Shoestrings study in the news

Posted on May 2, 2006  /  4 Comments

Hello… how do the poor use their phones?  By Frederick Noronha, Indo-Asian News Service  Dhaka, April 30 (IANS) It’s a billion dollar question: how do the poor of the planet use their mobile phones? A South Asian study conducted in India and Sri Lanka that looks at telecom users with monthly incomes of less than $100 says that over half the respondents do not even own the phone they use. Read more at DailyIndia.com Click here to access the main Shoestrings study
Avanti Moonesinghe, Harsha de Silva, Neluka Silva & Ayoma Abeysuriya April 2006, Version 2.2 Version 3.0 The latest in the series of Teleuse on a Shoestring papers is now available for comment.  It is often claimed that access to telecommunication facilities is a propeller of economic prosperity in developing countries.  Mobile phones in particular are considered pivotal in encouraging growth.
Mangroves failed to protect coastal villages in ‘04 tsunami – INQ7.net “The World Conservation Union, also known as IUCN, and other nongovernmental organizations earlier reported that mangroves saved lives in Sri Lanka and India — a finding they said could motivate hard-hit communities across Asia to consider replanting mangroves. A quarter of mangroves have been destroyed in tsunami-impacted countries since the 1980s due to development and the rapid growth of shrimp and fish farms. But Baird, of James Cook University in Queensland, Australia, and his co-authors argued that governments would be better off putting their resources into an early warning system and evacuation plans. They also called for many coastal communities to be moved to higher ground.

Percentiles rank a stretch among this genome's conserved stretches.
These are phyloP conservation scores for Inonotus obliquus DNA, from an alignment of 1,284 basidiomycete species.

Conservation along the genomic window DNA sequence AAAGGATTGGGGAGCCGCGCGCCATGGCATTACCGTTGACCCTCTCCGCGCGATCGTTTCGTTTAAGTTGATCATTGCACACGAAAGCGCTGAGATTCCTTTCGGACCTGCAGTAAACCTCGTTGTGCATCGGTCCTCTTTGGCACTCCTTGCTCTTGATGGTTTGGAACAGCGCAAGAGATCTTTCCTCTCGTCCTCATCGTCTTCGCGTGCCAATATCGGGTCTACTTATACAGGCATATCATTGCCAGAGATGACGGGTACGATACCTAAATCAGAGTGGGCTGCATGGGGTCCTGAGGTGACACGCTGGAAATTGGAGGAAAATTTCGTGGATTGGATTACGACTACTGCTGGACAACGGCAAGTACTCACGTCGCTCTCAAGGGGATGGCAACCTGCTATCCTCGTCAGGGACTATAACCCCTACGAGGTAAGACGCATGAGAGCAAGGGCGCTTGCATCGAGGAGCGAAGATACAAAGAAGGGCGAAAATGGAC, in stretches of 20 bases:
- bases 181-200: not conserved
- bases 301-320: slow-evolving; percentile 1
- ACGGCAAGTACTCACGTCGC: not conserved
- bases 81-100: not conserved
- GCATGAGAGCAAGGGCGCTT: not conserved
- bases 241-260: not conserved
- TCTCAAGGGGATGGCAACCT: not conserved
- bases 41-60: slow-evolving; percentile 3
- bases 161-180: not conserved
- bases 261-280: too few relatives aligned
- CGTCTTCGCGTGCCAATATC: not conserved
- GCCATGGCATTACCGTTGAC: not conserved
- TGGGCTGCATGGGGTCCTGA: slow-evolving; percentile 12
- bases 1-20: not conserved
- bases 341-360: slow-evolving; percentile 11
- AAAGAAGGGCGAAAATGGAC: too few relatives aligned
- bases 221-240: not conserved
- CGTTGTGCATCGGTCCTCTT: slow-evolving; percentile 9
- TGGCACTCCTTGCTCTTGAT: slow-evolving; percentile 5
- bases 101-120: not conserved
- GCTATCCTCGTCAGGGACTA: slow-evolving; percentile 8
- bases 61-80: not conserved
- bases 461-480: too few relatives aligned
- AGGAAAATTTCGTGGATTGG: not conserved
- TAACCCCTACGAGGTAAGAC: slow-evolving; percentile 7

Lifetime free prepaid

Posted on March 19, 2006  /  6 Comments

At the Delhi Indicators Meeting earlier this month, there was discussion about how one would count the lifetime free subscriptions being offered in India.  The following excerpt from Business Today, may shed some light on this new product: “However, there’s more to lifetime offers than meets the eye. First, call charges at Rs 1.99 per minute for local and Rs 2.99 per minute for STD are not necessarily low.
LIRNEasia and the Telecom Regulatory Authority of India (TRAI), with the assitance of the International Development Research Centre (IDRC) of Canada, co-sponsored the “Workshop on ICT Indicators for Benchmarking Performance in Network and Services Development” in New Delhi from 1-3 March 2006. The workshop highlighted the need for accurate, standardized and comparable indicators for the region and was intended to initate action to develop such indicators. The workshop brought together representatives of National Regulatory Authorities (NRAs), National Statistical Organizations (NSOs) and operators from Afghanistan, Bangaldesh, Bhutan, India, Maldives, Nepal, Pakistan and Sri Lanka along with the foremost authorities on the subject from the ITU, OECD, and the US National Regulatory Research Institute (NRRI). With nearly 60 participants from 16 countries, the Workshop was also attended by telecom researchers from the Asian region. The three day workshop was intended to elicit the cooperation of representatives from NRAs, NSOs and industry associations from the regional countries in establishing a sustainable system for measuring and benchmarking ICT sector input and output indicators for South Asia that can be extended to developing Asia.